IBM Offers Free Cloud Computing To North Carolina Students
The program is an expansion of IBM's Virtual Computing Lab, a 2-year-old, on-demand computing platform powered by donated IBM BladeCenter servers and software.
IBM and North Carolina State University announced Friday that they're making free software services and computing power available to students at schools throughout the state. They're also using the trendiest buzzword in IT these days, calling the offering a "cloud."
The cloud offering is actually an expansion of what to date they've called the Virtual Computing Lab (VCL), a 2-year-old, on-demand computing platform powered by donated IBM BladeCenter servers and software, and developed in partnership with North Carolina State. VCL has primarily served the university's students and faculty, but the partners are now opening it up to students at grade schools and colleges across the state.
Students with a broadband connection will have access to free educational materials, select software applications, computer power, and online storage, IBM said.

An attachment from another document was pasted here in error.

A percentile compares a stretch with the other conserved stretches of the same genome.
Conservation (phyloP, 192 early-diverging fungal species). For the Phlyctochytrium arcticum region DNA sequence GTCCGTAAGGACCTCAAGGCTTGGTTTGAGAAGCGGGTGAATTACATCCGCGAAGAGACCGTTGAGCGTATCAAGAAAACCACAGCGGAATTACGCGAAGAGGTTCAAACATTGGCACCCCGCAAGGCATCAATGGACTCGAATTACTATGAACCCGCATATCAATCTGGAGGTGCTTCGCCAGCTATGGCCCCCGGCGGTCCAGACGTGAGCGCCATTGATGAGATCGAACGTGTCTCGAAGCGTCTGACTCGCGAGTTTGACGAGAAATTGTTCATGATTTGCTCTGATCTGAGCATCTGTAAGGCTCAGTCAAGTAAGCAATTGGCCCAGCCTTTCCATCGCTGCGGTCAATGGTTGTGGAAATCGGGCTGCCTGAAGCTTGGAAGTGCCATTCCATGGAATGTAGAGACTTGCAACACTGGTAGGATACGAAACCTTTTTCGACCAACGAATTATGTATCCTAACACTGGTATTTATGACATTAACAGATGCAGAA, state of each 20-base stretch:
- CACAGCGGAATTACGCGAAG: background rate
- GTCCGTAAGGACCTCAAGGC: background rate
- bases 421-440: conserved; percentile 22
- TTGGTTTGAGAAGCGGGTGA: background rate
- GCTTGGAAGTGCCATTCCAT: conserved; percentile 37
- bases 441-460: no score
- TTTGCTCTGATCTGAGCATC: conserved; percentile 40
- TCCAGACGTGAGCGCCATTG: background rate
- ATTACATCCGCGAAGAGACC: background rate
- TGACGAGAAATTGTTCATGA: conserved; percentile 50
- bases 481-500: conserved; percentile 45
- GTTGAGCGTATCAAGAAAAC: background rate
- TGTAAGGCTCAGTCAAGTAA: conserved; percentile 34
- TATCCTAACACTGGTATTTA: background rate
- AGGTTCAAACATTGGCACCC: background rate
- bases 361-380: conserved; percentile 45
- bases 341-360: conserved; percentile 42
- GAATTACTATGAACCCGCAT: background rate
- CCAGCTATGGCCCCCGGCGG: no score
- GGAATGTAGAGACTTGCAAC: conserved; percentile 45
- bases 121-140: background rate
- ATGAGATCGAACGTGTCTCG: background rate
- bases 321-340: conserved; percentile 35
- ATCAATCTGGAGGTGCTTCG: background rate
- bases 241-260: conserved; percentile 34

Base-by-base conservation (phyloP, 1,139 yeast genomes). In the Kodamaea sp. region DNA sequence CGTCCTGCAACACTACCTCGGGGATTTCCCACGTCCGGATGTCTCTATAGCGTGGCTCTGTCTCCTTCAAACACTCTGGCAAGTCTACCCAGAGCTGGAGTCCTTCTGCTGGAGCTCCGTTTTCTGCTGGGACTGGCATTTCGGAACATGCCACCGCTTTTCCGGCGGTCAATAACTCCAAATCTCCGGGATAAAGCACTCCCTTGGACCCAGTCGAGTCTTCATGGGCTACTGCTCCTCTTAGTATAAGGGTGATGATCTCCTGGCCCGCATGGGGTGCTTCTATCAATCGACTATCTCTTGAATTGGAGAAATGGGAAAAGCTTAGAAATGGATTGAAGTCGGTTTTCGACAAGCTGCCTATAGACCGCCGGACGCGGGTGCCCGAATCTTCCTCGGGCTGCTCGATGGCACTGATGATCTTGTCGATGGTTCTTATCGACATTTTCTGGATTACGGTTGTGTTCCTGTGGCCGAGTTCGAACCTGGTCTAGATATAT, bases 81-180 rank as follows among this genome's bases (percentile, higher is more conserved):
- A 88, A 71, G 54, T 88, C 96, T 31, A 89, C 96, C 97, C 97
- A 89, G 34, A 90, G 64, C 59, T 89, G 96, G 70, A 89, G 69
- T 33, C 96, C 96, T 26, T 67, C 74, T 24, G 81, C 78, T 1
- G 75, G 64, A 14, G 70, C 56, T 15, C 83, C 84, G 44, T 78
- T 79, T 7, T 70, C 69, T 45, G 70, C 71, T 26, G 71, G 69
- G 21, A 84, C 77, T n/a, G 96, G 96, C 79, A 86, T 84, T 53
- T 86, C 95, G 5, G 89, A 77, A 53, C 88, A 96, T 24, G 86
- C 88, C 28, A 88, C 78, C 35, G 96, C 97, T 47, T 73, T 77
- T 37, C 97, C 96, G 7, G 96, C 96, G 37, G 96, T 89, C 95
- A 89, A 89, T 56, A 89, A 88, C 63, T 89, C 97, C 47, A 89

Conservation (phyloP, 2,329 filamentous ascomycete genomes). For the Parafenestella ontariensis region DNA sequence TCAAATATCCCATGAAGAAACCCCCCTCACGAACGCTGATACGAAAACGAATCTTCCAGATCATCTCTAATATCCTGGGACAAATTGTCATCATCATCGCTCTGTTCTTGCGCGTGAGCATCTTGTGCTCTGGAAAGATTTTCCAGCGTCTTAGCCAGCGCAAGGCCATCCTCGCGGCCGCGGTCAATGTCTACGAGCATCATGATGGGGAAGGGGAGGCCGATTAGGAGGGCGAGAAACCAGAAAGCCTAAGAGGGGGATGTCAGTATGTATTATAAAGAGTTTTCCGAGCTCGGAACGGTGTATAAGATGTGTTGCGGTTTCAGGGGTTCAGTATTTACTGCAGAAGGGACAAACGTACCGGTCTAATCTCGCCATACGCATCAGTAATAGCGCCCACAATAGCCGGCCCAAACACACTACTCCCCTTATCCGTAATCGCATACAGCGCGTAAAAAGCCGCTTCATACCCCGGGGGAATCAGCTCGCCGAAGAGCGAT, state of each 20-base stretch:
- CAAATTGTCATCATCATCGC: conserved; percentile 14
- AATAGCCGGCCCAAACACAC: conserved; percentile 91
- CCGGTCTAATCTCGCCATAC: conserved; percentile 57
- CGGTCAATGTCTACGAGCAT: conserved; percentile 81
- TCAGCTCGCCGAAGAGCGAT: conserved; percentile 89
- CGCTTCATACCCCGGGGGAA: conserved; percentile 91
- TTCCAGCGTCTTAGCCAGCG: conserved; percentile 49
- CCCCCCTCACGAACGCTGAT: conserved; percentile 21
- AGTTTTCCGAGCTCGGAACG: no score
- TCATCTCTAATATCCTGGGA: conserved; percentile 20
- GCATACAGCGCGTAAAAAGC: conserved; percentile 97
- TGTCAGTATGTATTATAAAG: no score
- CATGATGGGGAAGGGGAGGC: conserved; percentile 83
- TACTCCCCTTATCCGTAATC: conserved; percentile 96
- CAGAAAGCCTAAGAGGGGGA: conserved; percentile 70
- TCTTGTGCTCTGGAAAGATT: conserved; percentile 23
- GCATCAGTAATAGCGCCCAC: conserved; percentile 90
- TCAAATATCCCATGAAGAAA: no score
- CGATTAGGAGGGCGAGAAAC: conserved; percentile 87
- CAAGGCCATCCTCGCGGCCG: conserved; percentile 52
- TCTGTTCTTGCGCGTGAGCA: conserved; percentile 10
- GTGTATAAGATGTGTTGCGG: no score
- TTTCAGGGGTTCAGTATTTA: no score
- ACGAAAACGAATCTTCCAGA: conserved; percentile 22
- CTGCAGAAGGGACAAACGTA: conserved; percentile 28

North Carolina State also is making the code used to develop VCL free through the Apache open source community, for organizations that might want to use it to build similar "clouds." The university and IBM also announced the opening of a new research center on campus -- named, not surprisingly, the Cloud Computing Center of Excellence -- to support further collaboration between the two on the VCL concept for education. IBM's BladeCenter development teams are based in the Research Triangle Park area of North Carolina.
Free online applications for grade-school kids include Disney's MathQuest for building math skills. At the high end of the education scale, students will have access to educational materials on such topics as mainframe computing and service-oriented architectures.
The educational content is projected through the virtual lab as images. When a user's session is over, her "virtual space," which had been running on one or more blade servers, is wiped clean and added back to the resource pool, IBM explained.
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